TAMPA — Center Steven Stamkos figures it will take 16 victories in the Lightning's final 24 games to make the playoffs — maybe 15, maybe 17.
Whatever, "We have to think there are a number of points that it's going to take to be in the playoffs," he said, "or we're going to be out quick."
Such talk, unthinkable during a 6-1-0 start, took on a dour sense of urgency after Thursday night's 2-1 loss to the Jets in front of a grumbly sellout crowd of 19,204 at the Tampa Bay Times Forum.
It was the seventh loss in nine games for the Lightning (10-13-1), which at the halfway mark of the lockout-shortened 48-game season is six points behind the first-place Hurricanes in the Southeast Division and five behind the Rangers for the final playoff spot in the Eastern Conference.
Worse, Carolina has a game in hand on Tampa Bay, New York has two, and the Lightning is two points from the bottom of the conference.
It also fell to 1-8-1 in one-goal games.
So much for building momentum off Tuesday's 5-2 win at New Jersey.
But that's what happens when you can't put away prime scoring chances, Anders Lindback allows two soft goals and Marty St. Louis loses a puck battle that leads to Bryan Little's goal with 4:08 left in the third that breaks a 1-1 tie.
"Yup, it's a tall order," coach Guy Boucher said of a playoff spot. "But we're in the business of doing the impossible, and that's what it's going to have to be."
Stamkos got his league-best 18th goal to tie the score 6:57 into the third. But for the second straight 2-1 loss at home (Feb. 26 to the Sabres), the Lightning could not convert its chances.
Al Montoya made 28 saves, but the Lightning was 0-for-5 on the power play, including a second-period, two-minute five-on-three, Montoya diving to glove Vinny Lecavalier's point-blank shot.
Matt Carle and Ondrej Palat hit posts in the third period.
"We missed incredible, quality scoring chances, and it's biting us," Boucher said. "When you get 15 scoring chances to nine, you're supposed to win the game."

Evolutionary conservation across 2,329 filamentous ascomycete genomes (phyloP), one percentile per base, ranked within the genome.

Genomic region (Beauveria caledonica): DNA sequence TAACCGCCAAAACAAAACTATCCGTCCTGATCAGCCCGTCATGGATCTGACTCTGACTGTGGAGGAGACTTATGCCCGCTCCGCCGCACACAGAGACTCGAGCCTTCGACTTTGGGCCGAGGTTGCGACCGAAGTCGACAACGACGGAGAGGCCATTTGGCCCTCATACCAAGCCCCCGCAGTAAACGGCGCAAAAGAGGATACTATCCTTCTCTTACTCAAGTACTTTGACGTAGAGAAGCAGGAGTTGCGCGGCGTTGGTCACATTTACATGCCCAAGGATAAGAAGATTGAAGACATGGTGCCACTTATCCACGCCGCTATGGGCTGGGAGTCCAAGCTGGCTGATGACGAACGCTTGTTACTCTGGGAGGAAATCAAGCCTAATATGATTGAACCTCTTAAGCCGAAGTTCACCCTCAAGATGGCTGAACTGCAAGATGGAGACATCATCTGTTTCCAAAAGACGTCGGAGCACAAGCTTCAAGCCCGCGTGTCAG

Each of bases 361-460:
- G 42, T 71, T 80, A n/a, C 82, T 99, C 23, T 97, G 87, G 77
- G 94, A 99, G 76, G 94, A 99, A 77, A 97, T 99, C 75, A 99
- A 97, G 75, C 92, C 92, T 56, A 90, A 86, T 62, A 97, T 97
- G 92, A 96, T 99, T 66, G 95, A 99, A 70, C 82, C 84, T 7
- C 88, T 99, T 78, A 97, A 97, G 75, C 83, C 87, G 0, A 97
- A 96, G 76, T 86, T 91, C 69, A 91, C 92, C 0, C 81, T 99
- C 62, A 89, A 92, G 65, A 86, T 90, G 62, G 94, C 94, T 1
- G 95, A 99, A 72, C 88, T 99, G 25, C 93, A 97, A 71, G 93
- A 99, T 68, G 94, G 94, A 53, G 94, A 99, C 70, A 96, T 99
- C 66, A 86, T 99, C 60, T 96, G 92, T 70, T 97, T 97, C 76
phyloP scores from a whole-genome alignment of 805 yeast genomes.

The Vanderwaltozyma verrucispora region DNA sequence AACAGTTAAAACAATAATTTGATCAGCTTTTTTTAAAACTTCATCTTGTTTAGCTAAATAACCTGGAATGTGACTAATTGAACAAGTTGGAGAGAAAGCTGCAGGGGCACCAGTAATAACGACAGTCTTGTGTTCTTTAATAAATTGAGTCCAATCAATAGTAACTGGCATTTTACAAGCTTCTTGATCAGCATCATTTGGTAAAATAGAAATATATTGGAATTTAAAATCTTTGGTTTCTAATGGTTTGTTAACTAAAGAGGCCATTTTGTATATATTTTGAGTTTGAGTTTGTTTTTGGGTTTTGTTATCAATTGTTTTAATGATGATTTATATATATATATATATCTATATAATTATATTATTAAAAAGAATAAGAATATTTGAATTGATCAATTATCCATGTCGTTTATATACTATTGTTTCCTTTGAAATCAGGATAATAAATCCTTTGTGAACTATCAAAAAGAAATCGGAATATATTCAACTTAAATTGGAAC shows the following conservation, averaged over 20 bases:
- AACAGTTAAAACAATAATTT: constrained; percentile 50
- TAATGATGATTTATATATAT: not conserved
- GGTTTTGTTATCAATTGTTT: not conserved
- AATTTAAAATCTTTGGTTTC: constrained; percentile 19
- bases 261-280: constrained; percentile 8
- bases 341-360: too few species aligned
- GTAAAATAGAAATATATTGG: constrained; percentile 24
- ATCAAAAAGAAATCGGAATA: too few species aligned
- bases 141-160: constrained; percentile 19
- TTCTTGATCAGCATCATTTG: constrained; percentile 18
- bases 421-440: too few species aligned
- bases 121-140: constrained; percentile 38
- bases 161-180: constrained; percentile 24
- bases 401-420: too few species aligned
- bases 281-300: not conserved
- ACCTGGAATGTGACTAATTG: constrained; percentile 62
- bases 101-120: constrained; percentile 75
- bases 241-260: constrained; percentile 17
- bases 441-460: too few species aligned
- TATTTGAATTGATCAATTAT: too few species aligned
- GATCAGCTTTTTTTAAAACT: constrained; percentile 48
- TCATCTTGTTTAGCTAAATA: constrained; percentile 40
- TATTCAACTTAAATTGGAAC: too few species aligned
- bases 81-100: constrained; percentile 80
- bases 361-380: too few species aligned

That is if your defense and goaltending are sound.
The Lightning had a season-high 14 giveaways, Lindback gave too much shortside room on Alex Tangradi's first-period goal and Little's goal squirted under him.
"A quick, good shot on the first one. I just couldn't get over there," Lindback said. "The other, I gave too much space. I tried to stay compact, and it went in. It's unfortunate."
So was St. Louis' defense on Little in a defensive zone corner — "I gave the outer corner, and it goes in the net," he said — and Brian Lee and Nate Thompson could have done a better job against Kyle Wellwood, whose hard work along the boards led to Tangradi's goal.
Cleary, not what a playoff push is supposed to look like.
"It didn't turn out the way I expected," St. Louis said of the season. "No, not at all."
There's still time to turn things around — but not much.
First Period—1, Winnipeg, Tangradi 1, 10:05. Penalties—Kane, Wpg (high-sticking), 11:45.
Second Period—None. Penalties—Stuart, Wpg, major (fighting), :19; Crombeen, TB, major (fighting), :19; Jokinen, Wpg (goaltender interference), 3:05; Stuart, Wpg (high-sticking), 7:57; Postma, Wpg (interference), 7:57; Hedman, TB (tripping), 16:30; Brewer, TB (hooking), 17:40.
Third Period—2, Tampa Bay, Stamkos 18 (St. Louis, Malone), 6:57. 3, Winnipeg, Little 4 (Ladd), 15:52. Penalties—Winnipeg bench, served by Jokinen (too many men), :55. Shots on Goal—Winnipeg 13-7-8—28. Tampa Bay 12-6-11—29. Power-play opportunities—Winnipeg 0 of 2; Tampa Bay 0 of 5. Goalies—Winnipeg, Montoya 3-0-0 (29 shots-28 saves). Tampa Bay, Lindback 8-6-1 (28-26). A—19,204 (19,204).